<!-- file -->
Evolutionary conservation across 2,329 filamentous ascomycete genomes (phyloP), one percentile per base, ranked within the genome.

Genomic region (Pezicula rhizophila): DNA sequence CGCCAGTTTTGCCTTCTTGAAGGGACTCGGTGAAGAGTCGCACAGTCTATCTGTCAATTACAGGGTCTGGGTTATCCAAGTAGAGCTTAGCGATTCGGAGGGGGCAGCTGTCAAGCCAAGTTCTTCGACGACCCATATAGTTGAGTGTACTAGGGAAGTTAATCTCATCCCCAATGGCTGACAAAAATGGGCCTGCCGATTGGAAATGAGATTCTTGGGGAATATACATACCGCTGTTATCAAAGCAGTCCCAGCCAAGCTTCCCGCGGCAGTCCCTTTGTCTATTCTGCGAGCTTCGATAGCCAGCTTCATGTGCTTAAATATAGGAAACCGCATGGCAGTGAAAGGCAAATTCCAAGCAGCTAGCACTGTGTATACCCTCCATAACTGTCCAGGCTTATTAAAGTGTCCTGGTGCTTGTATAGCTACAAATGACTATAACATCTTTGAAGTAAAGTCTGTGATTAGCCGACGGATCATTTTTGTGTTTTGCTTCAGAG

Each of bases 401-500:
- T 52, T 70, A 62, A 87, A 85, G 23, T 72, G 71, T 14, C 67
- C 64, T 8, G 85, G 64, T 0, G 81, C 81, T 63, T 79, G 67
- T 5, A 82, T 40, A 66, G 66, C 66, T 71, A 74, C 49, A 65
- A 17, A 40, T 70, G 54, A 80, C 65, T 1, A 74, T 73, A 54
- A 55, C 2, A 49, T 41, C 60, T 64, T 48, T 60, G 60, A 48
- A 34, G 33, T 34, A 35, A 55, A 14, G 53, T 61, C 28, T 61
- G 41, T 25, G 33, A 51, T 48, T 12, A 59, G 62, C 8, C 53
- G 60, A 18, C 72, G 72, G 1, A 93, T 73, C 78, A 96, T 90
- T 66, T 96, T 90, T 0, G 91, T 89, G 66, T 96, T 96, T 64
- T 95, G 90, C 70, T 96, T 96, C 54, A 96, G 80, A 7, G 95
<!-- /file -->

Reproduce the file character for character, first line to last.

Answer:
Evolutionary conservation across 2,329 filamentous ascomycete genomes (phyloP), one percentile per base, ranked within the genome.

Genomic region (Pezicula rhizophila): DNA sequence CGCCAGTTTTGCCTTCTTGAAGGGACTCGGTGAAGAGTCGCACAGTCTATCTGTCAATTACAGGGTCTGGGTTATCCAAGTAGAGCTTAGCGATTCGGAGGGGGCAGCTGTCAAGCCAAGTTCTTCGACGACCCATATAGTTGAGTGTACTAGGGAAGTTAATCTCATCCCCAATGGCTGACAAAAATGGGCCTGCCGATTGGAAATGAGATTCTTGGGGAATATACATACCGCTGTTATCAAAGCAGTCCCAGCCAAGCTTCCCGCGGCAGTCCCTTTGTCTATTCTGCGAGCTTCGATAGCCAGCTTCATGTGCTTAAATATAGGAAACCGCATGGCAGTGAAAGGCAAATTCCAAGCAGCTAGCACTGTGTATACCCTCCATAACTGTCCAGGCTTATTAAAGTGTCCTGGTGCTTGTATAGCTACAAATGACTATAACATCTTTGAAGTAAAGTCTGTGATTAGCCGACGGATCATTTTTGTGTTTTGCTTCAGAG

Each of bases 401-500:
- T 52, T 70, A 62, A 87, A 85, G 23, T 72, G 71, T 14, C 67
- C 64, T 8, G 85, G 64, T 0, G 81, C 81, T 63, T 79, G 67
- T 5, A 82, T 40, A 66, G 66, C 66, T 71, A 74, C 49, A 65
- A 17, A 40, T 70, G 54, A 80, C 65, T 1, A 74, T 73, A 54
- A 55, C 2, A 49, T 41, C 60, T 64, T 48, T 60, G 60, A 48
- A 34, G 33, T 34, A 35, A 55, A 14, G 53, T 61, C 28, T 61
- G 41, T 25, G 33, A 51, T 48, T 12, A 59, G 62, C 8, C 53
- G 60, A 18, C 72, G 72, G 1, A 93, T 73, C 78, A 96, T 90
- T 66, T 96, T 90, T 0, G 91, T 89, G 66, T 96, T 96, T 64
- T 95, G 90, C 70, T 96, T 96, C 54, A 96, G 80, A 7, G 95